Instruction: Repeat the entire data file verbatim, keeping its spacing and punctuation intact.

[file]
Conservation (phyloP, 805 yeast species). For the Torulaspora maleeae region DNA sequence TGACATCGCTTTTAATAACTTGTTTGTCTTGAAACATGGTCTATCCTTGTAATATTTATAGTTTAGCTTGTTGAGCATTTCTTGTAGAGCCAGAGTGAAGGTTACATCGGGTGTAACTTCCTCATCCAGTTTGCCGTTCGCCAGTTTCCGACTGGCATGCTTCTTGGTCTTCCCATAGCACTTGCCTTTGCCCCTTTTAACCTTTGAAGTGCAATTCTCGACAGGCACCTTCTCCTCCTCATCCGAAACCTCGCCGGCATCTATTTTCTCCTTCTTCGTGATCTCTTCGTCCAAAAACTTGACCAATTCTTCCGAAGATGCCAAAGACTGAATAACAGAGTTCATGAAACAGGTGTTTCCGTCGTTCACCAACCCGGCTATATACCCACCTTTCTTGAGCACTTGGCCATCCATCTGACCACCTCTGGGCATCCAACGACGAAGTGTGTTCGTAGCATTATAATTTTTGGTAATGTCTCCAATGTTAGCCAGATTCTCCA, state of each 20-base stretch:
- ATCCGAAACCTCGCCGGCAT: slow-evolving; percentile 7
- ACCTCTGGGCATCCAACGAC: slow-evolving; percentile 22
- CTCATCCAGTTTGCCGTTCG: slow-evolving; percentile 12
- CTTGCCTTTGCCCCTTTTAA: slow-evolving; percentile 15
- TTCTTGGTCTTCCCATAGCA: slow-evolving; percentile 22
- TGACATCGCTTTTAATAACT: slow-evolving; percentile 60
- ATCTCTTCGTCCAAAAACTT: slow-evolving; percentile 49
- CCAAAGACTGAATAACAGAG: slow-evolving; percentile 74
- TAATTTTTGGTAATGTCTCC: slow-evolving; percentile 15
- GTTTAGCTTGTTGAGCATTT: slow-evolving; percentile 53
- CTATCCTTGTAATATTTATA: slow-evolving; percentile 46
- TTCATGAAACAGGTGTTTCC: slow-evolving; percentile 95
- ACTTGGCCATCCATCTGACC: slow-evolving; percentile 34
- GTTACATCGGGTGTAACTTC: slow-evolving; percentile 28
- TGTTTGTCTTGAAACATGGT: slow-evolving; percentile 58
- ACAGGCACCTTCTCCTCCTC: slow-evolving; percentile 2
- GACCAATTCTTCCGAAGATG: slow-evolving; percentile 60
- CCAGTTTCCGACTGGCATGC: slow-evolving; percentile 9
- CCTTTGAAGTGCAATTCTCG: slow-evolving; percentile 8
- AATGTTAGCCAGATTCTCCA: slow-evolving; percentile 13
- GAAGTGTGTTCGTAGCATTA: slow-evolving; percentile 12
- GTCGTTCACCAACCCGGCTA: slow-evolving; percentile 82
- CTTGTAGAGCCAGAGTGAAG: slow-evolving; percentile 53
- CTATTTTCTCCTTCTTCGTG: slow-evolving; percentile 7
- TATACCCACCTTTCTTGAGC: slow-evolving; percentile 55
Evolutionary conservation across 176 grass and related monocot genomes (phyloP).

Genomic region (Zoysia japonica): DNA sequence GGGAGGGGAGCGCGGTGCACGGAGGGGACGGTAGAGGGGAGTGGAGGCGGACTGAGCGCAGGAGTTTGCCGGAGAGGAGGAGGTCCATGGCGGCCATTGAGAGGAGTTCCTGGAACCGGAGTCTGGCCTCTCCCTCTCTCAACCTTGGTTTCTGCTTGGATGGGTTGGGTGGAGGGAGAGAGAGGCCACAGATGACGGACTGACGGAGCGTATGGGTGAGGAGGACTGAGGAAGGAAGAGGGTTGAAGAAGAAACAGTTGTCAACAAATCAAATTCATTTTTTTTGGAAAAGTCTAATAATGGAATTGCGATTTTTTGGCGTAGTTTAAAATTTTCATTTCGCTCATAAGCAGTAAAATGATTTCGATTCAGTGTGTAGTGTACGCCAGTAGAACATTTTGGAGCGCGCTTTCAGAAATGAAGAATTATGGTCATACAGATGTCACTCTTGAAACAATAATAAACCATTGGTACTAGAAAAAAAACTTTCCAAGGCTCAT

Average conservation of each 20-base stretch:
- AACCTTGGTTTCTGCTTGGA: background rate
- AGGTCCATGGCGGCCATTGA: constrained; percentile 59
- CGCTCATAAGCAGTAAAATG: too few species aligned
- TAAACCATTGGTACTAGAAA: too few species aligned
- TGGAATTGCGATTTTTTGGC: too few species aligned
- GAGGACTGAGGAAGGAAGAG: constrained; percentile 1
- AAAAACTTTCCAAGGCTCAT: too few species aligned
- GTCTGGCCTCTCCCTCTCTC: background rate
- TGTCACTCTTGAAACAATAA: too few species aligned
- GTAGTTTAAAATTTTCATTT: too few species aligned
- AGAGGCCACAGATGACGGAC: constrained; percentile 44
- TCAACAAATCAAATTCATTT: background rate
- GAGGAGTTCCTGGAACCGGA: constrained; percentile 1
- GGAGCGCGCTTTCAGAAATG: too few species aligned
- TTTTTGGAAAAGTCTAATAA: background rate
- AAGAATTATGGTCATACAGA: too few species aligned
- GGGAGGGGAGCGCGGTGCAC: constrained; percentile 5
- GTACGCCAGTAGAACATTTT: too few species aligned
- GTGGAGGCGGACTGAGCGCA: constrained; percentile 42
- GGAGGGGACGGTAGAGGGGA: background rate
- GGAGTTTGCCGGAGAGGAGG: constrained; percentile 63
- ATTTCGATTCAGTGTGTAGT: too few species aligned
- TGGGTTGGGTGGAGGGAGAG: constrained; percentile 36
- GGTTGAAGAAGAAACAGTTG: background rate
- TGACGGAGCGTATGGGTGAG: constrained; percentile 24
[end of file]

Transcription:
Conservation (phyloP, 805 yeast species). For the Torulaspora maleeae region DNA sequence TGACATCGCTTTTAATAACTTGTTTGTCTTGAAACATGGTCTATCCTTGTAATATTTATAGTTTAGCTTGTTGAGCATTTCTTGTAGAGCCAGAGTGAAGGTTACATCGGGTGTAACTTCCTCATCCAGTTTGCCGTTCGCCAGTTTCCGACTGGCATGCTTCTTGGTCTTCCCATAGCACTTGCCTTTGCCCCTTTTAACCTTTGAAGTGCAATTCTCGACAGGCACCTTCTCCTCCTCATCCGAAACCTCGCCGGCATCTATTTTCTCCTTCTTCGTGATCTCTTCGTCCAAAAACTTGACCAATTCTTCCGAAGATGCCAAAGACTGAATAACAGAGTTCATGAAACAGGTGTTTCCGTCGTTCACCAACCCGGCTATATACCCACCTTTCTTGAGCACTTGGCCATCCATCTGACCACCTCTGGGCATCCAACGACGAAGTGTGTTCGTAGCATTATAATTTTTGGTAATGTCTCCAATGTTAGCCAGATTCTCCA, state of each 20-base stretch:
- ATCCGAAACCTCGCCGGCAT: slow-evolving; percentile 7
- ACCTCTGGGCATCCAACGAC: slow-evolving; percentile 22
- CTCATCCAGTTTGCCGTTCG: slow-evolving; percentile 12
- CTTGCCTTTGCCCCTTTTAA: slow-evolving; percentile 15
- TTCTTGGTCTTCCCATAGCA: slow-evolving; percentile 22
- TGACATCGCTTTTAATAACT: slow-evolving; percentile 60
- ATCTCTTCGTCCAAAAACTT: slow-evolving; percentile 49
- CCAAAGACTGAATAACAGAG: slow-evolving; percentile 74
- TAATTTTTGGTAATGTCTCC: slow-evolving; percentile 15
- GTTTAGCTTGTTGAGCATTT: slow-evolving; percentile 53
- CTATCCTTGTAATATTTATA: slow-evolving; percentile 46
- TTCATGAAACAGGTGTTTCC: slow-evolving; percentile 95
- ACTTGGCCATCCATCTGACC: slow-evolving; percentile 34
- GTTACATCGGGTGTAACTTC: slow-evolving; percentile 28
- TGTTTGTCTTGAAACATGGT: slow-evolving; percentile 58
- ACAGGCACCTTCTCCTCCTC: slow-evolving; percentile 2
- GACCAATTCTTCCGAAGATG: slow-evolving; percentile 60
- CCAGTTTCCGACTGGCATGC: slow-evolving; percentile 9
- CCTTTGAAGTGCAATTCTCG: slow-evolving; percentile 8
- AATGTTAGCCAGATTCTCCA: slow-evolving; percentile 13
- GAAGTGTGTTCGTAGCATTA: slow-evolving; percentile 12
- GTCGTTCACCAACCCGGCTA: slow-evolving; percentile 82
- CTTGTAGAGCCAGAGTGAAG: slow-evolving; percentile 53
- CTATTTTCTCCTTCTTCGTG: slow-evolving; percentile 7
- TATACCCACCTTTCTTGAGC: slow-evolving; percentile 55
Evolutionary conservation across 176 grass and related monocot genomes (phyloP).

Genomic region (Zoysia japonica): DNA sequence GGGAGGGGAGCGCGGTGCACGGAGGGGACGGTAGAGGGGAGTGGAGGCGGACTGAGCGCAGGAGTTTGCCGGAGAGGAGGAGGTCCATGGCGGCCATTGAGAGGAGTTCCTGGAACCGGAGTCTGGCCTCTCCCTCTCTCAACCTTGGTTTCTGCTTGGATGGGTTGGGTGGAGGGAGAGAGAGGCCACAGATGACGGACTGACGGAGCGTATGGGTGAGGAGGACTGAGGAAGGAAGAGGGTTGAAGAAGAAACAGTTGTCAACAAATCAAATTCATTTTTTTTGGAAAAGTCTAATAATGGAATTGCGATTTTTTGGCGTAGTTTAAAATTTTCATTTCGCTCATAAGCAGTAAAATGATTTCGATTCAGTGTGTAGTGTACGCCAGTAGAACATTTTGGAGCGCGCTTTCAGAAATGAAGAATTATGGTCATACAGATGTCACTCTTGAAACAATAATAAACCATTGGTACTAGAAAAAAAACTTTCCAAGGCTCAT

Average conservation of each 20-base stretch:
- AACCTTGGTTTCTGCTTGGA: background rate
- AGGTCCATGGCGGCCATTGA: constrained; percentile 59
- CGCTCATAAGCAGTAAAATG: too few species aligned
- TAAACCATTGGTACTAGAAA: too few species aligned
- TGGAATTGCGATTTTTTGGC: too few species aligned
- GAGGACTGAGGAAGGAAGAG: constrained; percentile 1
- AAAAACTTTCCAAGGCTCAT: too few species aligned
- GTCTGGCCTCTCCCTCTCTC: background rate
- TGTCACTCTTGAAACAATAA: too few species aligned
- GTAGTTTAAAATTTTCATTT: too few species aligned
- AGAGGCCACAGATGACGGAC: constrained; percentile 44
- TCAACAAATCAAATTCATTT: background rate
- GAGGAGTTCCTGGAACCGGA: constrained; percentile 1
- GGAGCGCGCTTTCAGAAATG: too few species aligned
- TTTTTGGAAAAGTCTAATAA: background rate
- AAGAATTATGGTCATACAGA: too few species aligned
- GGGAGGGGAGCGCGGTGCAC: constrained; percentile 5
- GTACGCCAGTAGAACATTTT: too few species aligned
- GTGGAGGCGGACTGAGCGCA: constrained; percentile 42
- GGAGGGGACGGTAGAGGGGA: background rate
- GGAGTTTGCCGGAGAGGAGG: constrained; percentile 63
- ATTTCGATTCAGTGTGTAGT: too few species aligned
- TGGGTTGGGTGGAGGGAGAG: constrained; percentile 36
- GGTTGAAGAAGAAACAGTTG: background rate
- TGACGGAGCGTATGGGTGAG: constrained; percentile 24